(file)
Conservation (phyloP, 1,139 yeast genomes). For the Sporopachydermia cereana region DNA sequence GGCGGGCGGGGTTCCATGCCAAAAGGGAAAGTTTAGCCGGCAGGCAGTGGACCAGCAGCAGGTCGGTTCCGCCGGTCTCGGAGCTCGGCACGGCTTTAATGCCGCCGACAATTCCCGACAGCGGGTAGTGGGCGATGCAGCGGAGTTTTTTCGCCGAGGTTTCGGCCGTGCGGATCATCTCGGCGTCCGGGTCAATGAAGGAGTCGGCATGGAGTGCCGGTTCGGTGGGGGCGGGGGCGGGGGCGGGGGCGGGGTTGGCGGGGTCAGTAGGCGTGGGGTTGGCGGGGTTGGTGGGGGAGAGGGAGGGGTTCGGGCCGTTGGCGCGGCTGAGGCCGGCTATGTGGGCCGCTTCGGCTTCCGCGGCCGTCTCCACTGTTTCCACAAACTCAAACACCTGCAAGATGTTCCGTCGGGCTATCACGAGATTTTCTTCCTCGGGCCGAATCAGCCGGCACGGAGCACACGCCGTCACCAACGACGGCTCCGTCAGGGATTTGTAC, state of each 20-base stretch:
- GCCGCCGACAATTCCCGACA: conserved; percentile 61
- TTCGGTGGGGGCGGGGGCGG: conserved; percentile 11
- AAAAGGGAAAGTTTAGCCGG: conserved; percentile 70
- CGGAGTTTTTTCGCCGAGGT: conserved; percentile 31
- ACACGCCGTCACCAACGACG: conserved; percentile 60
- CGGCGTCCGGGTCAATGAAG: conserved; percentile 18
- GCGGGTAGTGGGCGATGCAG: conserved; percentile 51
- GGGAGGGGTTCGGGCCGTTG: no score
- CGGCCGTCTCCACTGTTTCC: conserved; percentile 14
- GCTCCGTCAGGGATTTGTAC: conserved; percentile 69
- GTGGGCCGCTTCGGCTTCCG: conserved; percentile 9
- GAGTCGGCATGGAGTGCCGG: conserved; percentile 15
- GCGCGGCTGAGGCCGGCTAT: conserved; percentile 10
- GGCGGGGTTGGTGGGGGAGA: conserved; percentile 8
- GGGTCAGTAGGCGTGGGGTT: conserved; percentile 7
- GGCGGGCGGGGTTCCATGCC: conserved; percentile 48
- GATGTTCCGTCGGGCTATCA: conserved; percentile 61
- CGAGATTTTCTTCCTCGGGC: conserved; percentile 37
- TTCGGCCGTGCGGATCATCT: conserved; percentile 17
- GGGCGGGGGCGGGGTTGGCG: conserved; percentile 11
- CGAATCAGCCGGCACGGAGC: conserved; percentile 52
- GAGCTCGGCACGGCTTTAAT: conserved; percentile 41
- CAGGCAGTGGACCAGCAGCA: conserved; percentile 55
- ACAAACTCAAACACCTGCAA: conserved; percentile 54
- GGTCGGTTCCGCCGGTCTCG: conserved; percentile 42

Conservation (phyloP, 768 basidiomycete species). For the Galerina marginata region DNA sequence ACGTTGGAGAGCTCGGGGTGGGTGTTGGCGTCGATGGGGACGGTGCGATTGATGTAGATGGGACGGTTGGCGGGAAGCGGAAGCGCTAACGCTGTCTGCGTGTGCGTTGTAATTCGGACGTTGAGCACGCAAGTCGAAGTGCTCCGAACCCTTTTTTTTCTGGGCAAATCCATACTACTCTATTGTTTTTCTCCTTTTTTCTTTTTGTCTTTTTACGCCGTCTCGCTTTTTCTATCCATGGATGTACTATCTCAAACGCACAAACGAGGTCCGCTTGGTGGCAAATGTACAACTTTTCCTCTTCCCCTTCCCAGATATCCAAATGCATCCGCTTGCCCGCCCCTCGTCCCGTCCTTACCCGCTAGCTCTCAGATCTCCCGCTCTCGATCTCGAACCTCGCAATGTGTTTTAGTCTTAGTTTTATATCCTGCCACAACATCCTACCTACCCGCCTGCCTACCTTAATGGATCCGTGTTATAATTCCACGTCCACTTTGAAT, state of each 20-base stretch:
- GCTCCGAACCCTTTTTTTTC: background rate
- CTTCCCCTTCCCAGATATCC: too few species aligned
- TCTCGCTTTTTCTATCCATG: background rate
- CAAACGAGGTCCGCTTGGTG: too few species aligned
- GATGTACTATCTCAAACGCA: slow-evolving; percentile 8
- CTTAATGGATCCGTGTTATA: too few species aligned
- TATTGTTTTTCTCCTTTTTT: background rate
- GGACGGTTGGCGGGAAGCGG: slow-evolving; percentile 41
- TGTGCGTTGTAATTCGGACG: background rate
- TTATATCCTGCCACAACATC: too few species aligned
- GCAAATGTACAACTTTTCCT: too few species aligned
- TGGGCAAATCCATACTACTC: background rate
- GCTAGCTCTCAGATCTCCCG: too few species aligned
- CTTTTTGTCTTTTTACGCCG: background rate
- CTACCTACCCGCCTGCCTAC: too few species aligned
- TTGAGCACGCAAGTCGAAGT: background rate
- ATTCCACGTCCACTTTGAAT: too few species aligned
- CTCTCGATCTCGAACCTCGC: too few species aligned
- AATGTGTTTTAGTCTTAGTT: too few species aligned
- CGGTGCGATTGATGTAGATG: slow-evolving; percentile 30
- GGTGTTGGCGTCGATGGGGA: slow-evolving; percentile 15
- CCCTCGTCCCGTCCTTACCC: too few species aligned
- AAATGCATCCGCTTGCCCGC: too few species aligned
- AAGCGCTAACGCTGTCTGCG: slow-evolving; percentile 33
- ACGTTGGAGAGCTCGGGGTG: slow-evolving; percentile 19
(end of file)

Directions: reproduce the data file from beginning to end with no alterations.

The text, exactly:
Conservation (phyloP, 1,139 yeast genomes). For the Sporopachydermia cereana region DNA sequence GGCGGGCGGGGTTCCATGCCAAAAGGGAAAGTTTAGCCGGCAGGCAGTGGACCAGCAGCAGGTCGGTTCCGCCGGTCTCGGAGCTCGGCACGGCTTTAATGCCGCCGACAATTCCCGACAGCGGGTAGTGGGCGATGCAGCGGAGTTTTTTCGCCGAGGTTTCGGCCGTGCGGATCATCTCGGCGTCCGGGTCAATGAAGGAGTCGGCATGGAGTGCCGGTTCGGTGGGGGCGGGGGCGGGGGCGGGGGCGGGGTTGGCGGGGTCAGTAGGCGTGGGGTTGGCGGGGTTGGTGGGGGAGAGGGAGGGGTTCGGGCCGTTGGCGCGGCTGAGGCCGGCTATGTGGGCCGCTTCGGCTTCCGCGGCCGTCTCCACTGTTTCCACAAACTCAAACACCTGCAAGATGTTCCGTCGGGCTATCACGAGATTTTCTTCCTCGGGCCGAATCAGCCGGCACGGAGCACACGCCGTCACCAACGACGGCTCCGTCAGGGATTTGTAC, state of each 20-base stretch:
- GCCGCCGACAATTCCCGACA: conserved; percentile 61
- TTCGGTGGGGGCGGGGGCGG: conserved; percentile 11
- AAAAGGGAAAGTTTAGCCGG: conserved; percentile 70
- CGGAGTTTTTTCGCCGAGGT: conserved; percentile 31
- ACACGCCGTCACCAACGACG: conserved; percentile 60
- CGGCGTCCGGGTCAATGAAG: conserved; percentile 18
- GCGGGTAGTGGGCGATGCAG: conserved; percentile 51
- GGGAGGGGTTCGGGCCGTTG: no score
- CGGCCGTCTCCACTGTTTCC: conserved; percentile 14
- GCTCCGTCAGGGATTTGTAC: conserved; percentile 69
- GTGGGCCGCTTCGGCTTCCG: conserved; percentile 9
- GAGTCGGCATGGAGTGCCGG: conserved; percentile 15
- GCGCGGCTGAGGCCGGCTAT: conserved; percentile 10
- GGCGGGGTTGGTGGGGGAGA: conserved; percentile 8
- GGGTCAGTAGGCGTGGGGTT: conserved; percentile 7
- GGCGGGCGGGGTTCCATGCC: conserved; percentile 48
- GATGTTCCGTCGGGCTATCA: conserved; percentile 61
- CGAGATTTTCTTCCTCGGGC: conserved; percentile 37
- TTCGGCCGTGCGGATCATCT: conserved; percentile 17
- GGGCGGGGGCGGGGTTGGCG: conserved; percentile 11
- CGAATCAGCCGGCACGGAGC: conserved; percentile 52
- GAGCTCGGCACGGCTTTAAT: conserved; percentile 41
- CAGGCAGTGGACCAGCAGCA: conserved; percentile 55
- ACAAACTCAAACACCTGCAA: conserved; percentile 54
- GGTCGGTTCCGCCGGTCTCG: conserved; percentile 42

Conservation (phyloP, 768 basidiomycete species). For the Galerina marginata region DNA sequence ACGTTGGAGAGCTCGGGGTGGGTGTTGGCGTCGATGGGGACGGTGCGATTGATGTAGATGGGACGGTTGGCGGGAAGCGGAAGCGCTAACGCTGTCTGCGTGTGCGTTGTAATTCGGACGTTGAGCACGCAAGTCGAAGTGCTCCGAACCCTTTTTTTTCTGGGCAAATCCATACTACTCTATTGTTTTTCTCCTTTTTTCTTTTTGTCTTTTTACGCCGTCTCGCTTTTTCTATCCATGGATGTACTATCTCAAACGCACAAACGAGGTCCGCTTGGTGGCAAATGTACAACTTTTCCTCTTCCCCTTCCCAGATATCCAAATGCATCCGCTTGCCCGCCCCTCGTCCCGTCCTTACCCGCTAGCTCTCAGATCTCCCGCTCTCGATCTCGAACCTCGCAATGTGTTTTAGTCTTAGTTTTATATCCTGCCACAACATCCTACCTACCCGCCTGCCTACCTTAATGGATCCGTGTTATAATTCCACGTCCACTTTGAAT, state of each 20-base stretch:
- GCTCCGAACCCTTTTTTTTC: background rate
- CTTCCCCTTCCCAGATATCC: too few species aligned
- TCTCGCTTTTTCTATCCATG: background rate
- CAAACGAGGTCCGCTTGGTG: too few species aligned
- GATGTACTATCTCAAACGCA: slow-evolving; percentile 8
- CTTAATGGATCCGTGTTATA: too few species aligned
- TATTGTTTTTCTCCTTTTTT: background rate
- GGACGGTTGGCGGGAAGCGG: slow-evolving; percentile 41
- TGTGCGTTGTAATTCGGACG: background rate
- TTATATCCTGCCACAACATC: too few species aligned
- GCAAATGTACAACTTTTCCT: too few species aligned
- TGGGCAAATCCATACTACTC: background rate
- GCTAGCTCTCAGATCTCCCG: too few species aligned
- CTTTTTGTCTTTTTACGCCG: background rate
- CTACCTACCCGCCTGCCTAC: too few species aligned
- TTGAGCACGCAAGTCGAAGT: background rate
- ATTCCACGTCCACTTTGAAT: too few species aligned
- CTCTCGATCTCGAACCTCGC: too few species aligned
- AATGTGTTTTAGTCTTAGTT: too few species aligned
- CGGTGCGATTGATGTAGATG: slow-evolving; percentile 30
- GGTGTTGGCGTCGATGGGGA: slow-evolving; percentile 15
- CCCTCGTCCCGTCCTTACCC: too few species aligned
- AAATGCATCCGCTTGCCCGC: too few species aligned
- AAGCGCTAACGCTGTCTGCG: slow-evolving; percentile 33
- ACGTTGGAGAGCTCGGGGTG: slow-evolving; percentile 19